After an initial gentle beating, by the end the children are flogging the log more fiercely and chanting, “Caga Tió!” At the climax, someone reaches under the cloth or blanket and finds nuts, turrón, candies, and perhaps dried figs deposited at the rear end of the log.
The original Tió was a rough, natural log, perhaps 12” long, and it would be placed in the fireplace hearth and commanded to “shit.” In recent years, the Tió has been “prettified” or “humanized,” decorated with an idiotic face and pencil-thin legs. And now, since there are few fireplace hearths, he has lost his association with that source of heat and light.
Let’s take a deep breath and contemplate these peculiar activities. Maybe more is going on than reveling in bodily functions. Perhaps the same impulse connects the Caganer and the Tió: the importance of fertility, expressed by human figures whose “crap” fertilizes the fields and by a part of nature (a tree trunk) that “craps” human food.
Lest you think the entire Catalan Christmas season revolves around excrement, I should mention the Cavalcada de Reis (The Horseback Procession of The Magi), which occurs on January 5, the day before Epiphany/Twelfth Night. The Three Kings and numerous attendants (including jugglers, fire-eaters, scribes, bakers, cooks, and bearers of gifts) parade through the streets, tossing gifts and candy to the people who line the sidewalks. Then the Three Kings return to their encampment on the hillside above the medieval city walls. At home, parents traditionally have given important gifts on this day rather than on Christmas. The Procession of the Three Kings is, however, a Catholic European tradition, not a uniquely Catalan one like the crapping log and the Caganer.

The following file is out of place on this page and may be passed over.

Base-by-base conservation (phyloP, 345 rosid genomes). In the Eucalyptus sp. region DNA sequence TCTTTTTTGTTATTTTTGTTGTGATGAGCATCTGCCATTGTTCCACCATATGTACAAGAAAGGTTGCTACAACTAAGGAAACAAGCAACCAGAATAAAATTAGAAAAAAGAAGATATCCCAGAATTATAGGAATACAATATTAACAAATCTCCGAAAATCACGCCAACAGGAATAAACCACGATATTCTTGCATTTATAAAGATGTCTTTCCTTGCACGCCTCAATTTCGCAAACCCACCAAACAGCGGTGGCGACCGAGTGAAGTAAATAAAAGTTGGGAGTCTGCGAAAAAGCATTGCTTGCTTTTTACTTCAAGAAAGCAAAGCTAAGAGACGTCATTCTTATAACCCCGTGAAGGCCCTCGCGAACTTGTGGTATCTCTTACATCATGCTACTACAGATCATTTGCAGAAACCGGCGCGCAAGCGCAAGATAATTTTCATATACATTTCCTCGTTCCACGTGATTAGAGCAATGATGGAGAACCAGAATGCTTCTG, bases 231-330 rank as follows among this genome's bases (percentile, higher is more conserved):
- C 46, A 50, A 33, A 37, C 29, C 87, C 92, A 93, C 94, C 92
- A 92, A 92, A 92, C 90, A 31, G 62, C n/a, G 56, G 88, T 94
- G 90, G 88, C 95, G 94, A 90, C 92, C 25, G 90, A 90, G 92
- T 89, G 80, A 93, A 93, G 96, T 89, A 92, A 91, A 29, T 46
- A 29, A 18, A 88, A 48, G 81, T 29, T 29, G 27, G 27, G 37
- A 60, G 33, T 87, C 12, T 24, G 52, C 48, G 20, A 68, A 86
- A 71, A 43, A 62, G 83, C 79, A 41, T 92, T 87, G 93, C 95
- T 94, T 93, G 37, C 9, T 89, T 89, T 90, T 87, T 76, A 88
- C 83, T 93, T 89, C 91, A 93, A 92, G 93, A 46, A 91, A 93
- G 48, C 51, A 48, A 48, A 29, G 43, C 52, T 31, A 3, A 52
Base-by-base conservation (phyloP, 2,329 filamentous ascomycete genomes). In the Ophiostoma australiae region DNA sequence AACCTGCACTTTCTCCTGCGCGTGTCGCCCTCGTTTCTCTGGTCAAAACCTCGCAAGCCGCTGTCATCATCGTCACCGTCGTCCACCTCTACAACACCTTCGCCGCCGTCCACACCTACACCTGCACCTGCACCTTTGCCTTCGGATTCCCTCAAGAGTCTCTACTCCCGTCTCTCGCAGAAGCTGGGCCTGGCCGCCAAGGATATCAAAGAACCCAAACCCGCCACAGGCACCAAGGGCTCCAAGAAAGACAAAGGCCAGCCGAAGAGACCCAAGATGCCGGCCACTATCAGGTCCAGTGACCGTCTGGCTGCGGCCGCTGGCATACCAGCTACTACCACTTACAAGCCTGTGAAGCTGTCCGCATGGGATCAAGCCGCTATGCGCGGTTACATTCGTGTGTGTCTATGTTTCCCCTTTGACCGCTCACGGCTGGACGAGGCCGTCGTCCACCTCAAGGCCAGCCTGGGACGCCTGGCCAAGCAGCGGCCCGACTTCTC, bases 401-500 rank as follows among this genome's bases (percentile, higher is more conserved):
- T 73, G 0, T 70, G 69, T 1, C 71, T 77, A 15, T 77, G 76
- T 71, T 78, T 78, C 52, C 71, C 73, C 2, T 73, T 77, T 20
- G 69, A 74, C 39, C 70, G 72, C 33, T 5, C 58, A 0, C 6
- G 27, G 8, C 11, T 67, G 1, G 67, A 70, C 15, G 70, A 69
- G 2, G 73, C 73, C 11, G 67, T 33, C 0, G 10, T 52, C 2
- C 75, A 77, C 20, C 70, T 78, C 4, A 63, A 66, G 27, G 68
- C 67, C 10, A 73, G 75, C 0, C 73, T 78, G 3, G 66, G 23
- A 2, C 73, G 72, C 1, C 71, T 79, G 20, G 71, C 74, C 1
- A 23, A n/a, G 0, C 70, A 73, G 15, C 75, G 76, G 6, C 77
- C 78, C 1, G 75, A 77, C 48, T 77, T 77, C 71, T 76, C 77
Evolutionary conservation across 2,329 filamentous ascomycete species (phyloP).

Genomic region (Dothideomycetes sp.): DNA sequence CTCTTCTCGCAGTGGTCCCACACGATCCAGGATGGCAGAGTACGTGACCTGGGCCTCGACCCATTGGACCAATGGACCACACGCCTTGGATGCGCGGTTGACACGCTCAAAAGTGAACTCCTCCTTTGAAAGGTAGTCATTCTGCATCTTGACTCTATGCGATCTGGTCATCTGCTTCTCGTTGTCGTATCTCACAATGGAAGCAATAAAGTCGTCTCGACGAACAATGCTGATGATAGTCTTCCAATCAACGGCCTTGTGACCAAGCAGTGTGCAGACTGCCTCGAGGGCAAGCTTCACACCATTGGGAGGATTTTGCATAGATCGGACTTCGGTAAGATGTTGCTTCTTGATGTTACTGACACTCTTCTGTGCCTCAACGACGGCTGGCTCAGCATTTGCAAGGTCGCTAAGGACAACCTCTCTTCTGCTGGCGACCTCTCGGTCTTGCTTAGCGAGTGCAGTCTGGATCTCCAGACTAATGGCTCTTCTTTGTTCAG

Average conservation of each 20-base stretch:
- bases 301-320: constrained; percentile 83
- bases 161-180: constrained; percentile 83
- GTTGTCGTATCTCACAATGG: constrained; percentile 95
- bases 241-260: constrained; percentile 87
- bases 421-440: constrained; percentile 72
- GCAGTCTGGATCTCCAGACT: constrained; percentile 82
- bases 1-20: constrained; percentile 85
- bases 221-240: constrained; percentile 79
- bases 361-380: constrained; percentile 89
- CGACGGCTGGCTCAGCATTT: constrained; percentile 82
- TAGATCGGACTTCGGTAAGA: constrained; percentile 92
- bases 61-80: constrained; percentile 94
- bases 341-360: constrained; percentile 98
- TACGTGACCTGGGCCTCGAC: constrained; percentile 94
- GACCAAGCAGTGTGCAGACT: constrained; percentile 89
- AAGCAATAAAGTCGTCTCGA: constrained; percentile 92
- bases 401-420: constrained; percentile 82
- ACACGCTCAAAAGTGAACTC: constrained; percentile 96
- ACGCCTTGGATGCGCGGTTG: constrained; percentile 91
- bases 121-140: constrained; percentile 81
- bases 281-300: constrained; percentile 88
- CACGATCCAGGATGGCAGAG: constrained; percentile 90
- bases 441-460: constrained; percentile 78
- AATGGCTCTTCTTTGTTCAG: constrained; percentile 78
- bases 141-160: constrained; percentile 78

So if you happen to hear someone talking about “having a crappy Christmas,” just smile and wish them “Bon Nadal.”
Elyn Aviva is a transformational traveler, writer, and fiber artist. Her blog is www.powerfulplaces.info. Currently living in Girona (Catalonia), Spain, she is fascinated by pilgrimage and sacred sites. Her PhD in anthropology was on the modern Camino de Santiago in Spain. Aviva is author of a number of articles, books, and novels on pilgrimage and sacred sites. She is co-author with her husband, Gary White, of the series “Powerful Places Guidebooks.” The most recent one is Powerful Places in Wales. To learn more about these publications, go to www.powerfulplaces.com and www.pilgrimsprocess.com. To learn about Elyn’s fiber art, go to www.fiberalchemy.com.